Oscar History

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"For the life of me I will never understand why Audra McDonald isn't bigger outside of Broadway." - Brian

"I will add to that list Irfhan Khan; he gets roles steadily, but in my mind he should be a household name." -Rebecca

"I'll also echo that Rosemarie DeWitt is one of the most talented working actresses, full stop. There is no other Best Supporting Actress of 2008." - Hayden

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Entries in Pablo Larraín (11)


Interview: Pablo Larraín on his recent triple - Jackie, Neruda, and The Club

Portman and Pablo at the premiere of JACKIE (2016)by Nathaniel R

Pablo Larraín, currently Chile's most celebrated director, first broke into the festival circuit via his second film, the violent and disturbing Tony Manero (2008). I found it so upsetting that I thought I'd never risk another one of his features. That resolve didn't last long. His international breakthrough No (2012), was a hit with audiences, critics, and the Oscars and surprisingly enjoyable too. But due to the always unpredictable release dates of movies, we didn't see his work again until 2016 and then there were three movies at once, the sex predator priest drama El Club, the playful writer on the lam whatsit Neruda, and of course the outstanding Oscar hopeful Jackie.

You might call this Pablo's Year but for the fact that he doesn't coddle the audience and his films are as likely to unsettle and challenge as they are to reward you with their significant pleasures like fascinating performances, strong themes, unexpected humor, and emotional acuity.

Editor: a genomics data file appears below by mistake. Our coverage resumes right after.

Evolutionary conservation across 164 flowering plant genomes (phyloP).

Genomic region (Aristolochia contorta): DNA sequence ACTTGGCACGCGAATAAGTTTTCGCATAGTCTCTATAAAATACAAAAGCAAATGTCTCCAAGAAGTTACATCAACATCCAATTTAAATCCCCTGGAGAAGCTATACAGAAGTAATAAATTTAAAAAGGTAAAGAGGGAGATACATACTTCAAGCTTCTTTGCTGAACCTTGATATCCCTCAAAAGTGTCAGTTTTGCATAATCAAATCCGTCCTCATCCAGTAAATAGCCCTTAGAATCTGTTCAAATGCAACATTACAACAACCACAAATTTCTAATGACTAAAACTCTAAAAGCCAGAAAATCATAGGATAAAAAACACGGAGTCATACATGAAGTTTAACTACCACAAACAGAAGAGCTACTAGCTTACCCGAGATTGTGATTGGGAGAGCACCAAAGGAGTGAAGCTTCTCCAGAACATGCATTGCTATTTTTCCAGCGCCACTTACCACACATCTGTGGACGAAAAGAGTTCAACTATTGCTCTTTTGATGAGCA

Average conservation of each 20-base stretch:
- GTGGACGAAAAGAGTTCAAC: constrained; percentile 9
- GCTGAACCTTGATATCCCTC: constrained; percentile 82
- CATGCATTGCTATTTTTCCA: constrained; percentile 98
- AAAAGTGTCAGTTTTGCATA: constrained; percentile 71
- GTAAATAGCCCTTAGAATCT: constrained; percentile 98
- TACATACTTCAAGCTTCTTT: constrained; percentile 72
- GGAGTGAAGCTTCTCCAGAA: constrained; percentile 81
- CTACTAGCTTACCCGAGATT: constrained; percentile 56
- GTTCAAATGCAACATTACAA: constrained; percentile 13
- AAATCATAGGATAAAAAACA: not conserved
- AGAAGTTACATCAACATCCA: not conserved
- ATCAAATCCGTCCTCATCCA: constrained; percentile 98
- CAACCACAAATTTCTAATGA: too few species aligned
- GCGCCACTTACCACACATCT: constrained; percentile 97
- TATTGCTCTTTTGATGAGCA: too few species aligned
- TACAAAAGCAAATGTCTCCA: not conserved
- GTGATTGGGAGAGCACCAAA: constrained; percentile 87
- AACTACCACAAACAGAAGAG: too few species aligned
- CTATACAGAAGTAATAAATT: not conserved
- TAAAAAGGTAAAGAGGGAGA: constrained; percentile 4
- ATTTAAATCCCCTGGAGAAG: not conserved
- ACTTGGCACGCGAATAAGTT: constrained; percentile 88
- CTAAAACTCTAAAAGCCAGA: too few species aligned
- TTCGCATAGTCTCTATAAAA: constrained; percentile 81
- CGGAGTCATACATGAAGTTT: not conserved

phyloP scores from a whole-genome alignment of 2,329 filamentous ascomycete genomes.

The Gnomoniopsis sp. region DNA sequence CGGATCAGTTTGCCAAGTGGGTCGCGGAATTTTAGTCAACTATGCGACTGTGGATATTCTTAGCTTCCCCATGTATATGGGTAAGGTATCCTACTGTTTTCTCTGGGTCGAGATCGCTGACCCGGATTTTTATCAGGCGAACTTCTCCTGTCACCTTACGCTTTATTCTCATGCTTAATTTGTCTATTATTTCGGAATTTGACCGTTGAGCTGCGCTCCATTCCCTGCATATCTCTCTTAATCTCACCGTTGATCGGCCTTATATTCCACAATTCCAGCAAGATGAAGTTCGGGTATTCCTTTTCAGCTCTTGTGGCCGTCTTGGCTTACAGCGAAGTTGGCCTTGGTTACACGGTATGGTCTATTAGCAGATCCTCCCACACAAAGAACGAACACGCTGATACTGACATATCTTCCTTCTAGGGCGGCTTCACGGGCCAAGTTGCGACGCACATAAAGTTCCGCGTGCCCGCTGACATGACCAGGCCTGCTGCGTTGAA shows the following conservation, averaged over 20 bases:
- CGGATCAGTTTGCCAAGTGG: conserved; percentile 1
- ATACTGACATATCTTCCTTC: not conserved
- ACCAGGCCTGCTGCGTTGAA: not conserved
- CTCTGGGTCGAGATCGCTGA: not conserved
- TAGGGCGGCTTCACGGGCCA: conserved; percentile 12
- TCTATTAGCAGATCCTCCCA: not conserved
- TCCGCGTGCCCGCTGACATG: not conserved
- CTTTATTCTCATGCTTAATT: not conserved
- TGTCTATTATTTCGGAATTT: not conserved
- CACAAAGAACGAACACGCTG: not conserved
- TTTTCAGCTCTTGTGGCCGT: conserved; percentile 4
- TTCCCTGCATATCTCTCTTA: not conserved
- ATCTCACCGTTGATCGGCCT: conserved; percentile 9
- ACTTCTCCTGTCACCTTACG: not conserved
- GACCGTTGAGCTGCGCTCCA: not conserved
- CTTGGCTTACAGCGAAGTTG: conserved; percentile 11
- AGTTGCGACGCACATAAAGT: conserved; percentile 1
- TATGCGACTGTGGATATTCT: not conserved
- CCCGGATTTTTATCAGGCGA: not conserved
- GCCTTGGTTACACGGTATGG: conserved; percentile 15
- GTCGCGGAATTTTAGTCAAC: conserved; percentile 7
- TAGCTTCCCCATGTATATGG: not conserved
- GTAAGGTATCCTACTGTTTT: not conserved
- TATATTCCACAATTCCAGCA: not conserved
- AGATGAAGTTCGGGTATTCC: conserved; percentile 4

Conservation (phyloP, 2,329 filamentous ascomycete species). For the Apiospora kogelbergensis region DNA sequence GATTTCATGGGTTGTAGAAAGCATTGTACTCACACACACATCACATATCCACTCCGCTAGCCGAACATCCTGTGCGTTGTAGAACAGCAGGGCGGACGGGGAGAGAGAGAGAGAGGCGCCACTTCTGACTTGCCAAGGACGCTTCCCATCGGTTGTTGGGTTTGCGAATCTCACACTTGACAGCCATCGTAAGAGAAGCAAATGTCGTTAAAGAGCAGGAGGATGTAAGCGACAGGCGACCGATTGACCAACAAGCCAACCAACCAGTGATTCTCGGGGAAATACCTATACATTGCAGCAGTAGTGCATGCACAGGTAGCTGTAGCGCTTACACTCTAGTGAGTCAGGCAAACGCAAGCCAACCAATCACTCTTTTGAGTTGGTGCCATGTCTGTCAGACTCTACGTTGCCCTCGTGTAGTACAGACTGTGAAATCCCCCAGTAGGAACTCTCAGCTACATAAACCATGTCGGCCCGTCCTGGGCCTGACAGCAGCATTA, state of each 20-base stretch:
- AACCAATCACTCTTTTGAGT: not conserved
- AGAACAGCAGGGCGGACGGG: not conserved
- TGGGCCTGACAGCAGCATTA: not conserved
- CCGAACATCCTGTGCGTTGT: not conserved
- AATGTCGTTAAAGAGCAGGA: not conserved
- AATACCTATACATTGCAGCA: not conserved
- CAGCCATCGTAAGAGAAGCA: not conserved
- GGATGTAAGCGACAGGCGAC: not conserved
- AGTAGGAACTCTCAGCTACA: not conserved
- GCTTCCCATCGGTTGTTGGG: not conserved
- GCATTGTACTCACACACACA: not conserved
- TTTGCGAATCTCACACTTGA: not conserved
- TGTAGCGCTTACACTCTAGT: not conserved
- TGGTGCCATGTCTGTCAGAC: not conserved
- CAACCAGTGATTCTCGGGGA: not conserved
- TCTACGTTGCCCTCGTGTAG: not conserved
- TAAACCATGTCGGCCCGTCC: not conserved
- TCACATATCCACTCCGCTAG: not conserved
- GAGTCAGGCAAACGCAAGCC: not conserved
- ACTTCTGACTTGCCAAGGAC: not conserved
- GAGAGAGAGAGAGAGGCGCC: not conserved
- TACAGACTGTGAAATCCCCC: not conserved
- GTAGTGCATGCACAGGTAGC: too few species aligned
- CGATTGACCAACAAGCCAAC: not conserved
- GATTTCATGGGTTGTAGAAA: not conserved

When we found an opportunity to talk I figured I'd jump into the deep end about the unsettling nature of so many of his features. Our interview follows...

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Interview: Gael García Bernal on Neruda, Zorro, and Other Characters

This weekend at the Golden Globes, an unexpected but not all that surprising reunion of the best friends / stars of the Oscar nominated road trip classic Y Tu Mama Tambíen (2001) occured. Both Gael García Bernal and Diego Luna came to international fame together in the early Aughts and they're both still riding high in movies from Hollywood and outside of it.

I had the opportunity to speak with Bernal a month ago about his sturdy career, its auteurist origins, and his current busy playfulness. He's now juggling streaming television stardom (Mozart in the Jungle), occasional directing gigs, frequent producing duties, upcoming starring roles (Zorro?) and still doing what he was doing in his very first years of fame: headlining artistically ambitious Spanish language Oscar submissions. Though neither of his current films (Mexico's Desierto and Chile's Neruda) made Oscar's finalist list, Neruda did receive a well deserved Golden Globe nomination.

Gael full plate is just rewards for his sturdy talent and impressive range but it's also a very happy reminder that some mesmerizing debuts like his own in the Oscar nominated Amores Perros (2000) don't result in flash in the pan quick fades but long and beautiful careers.

NATHANIEL R: Your first movie Amores Perros was an international success and you've been busy ever since. How much of this career did you imagine for yourself back then?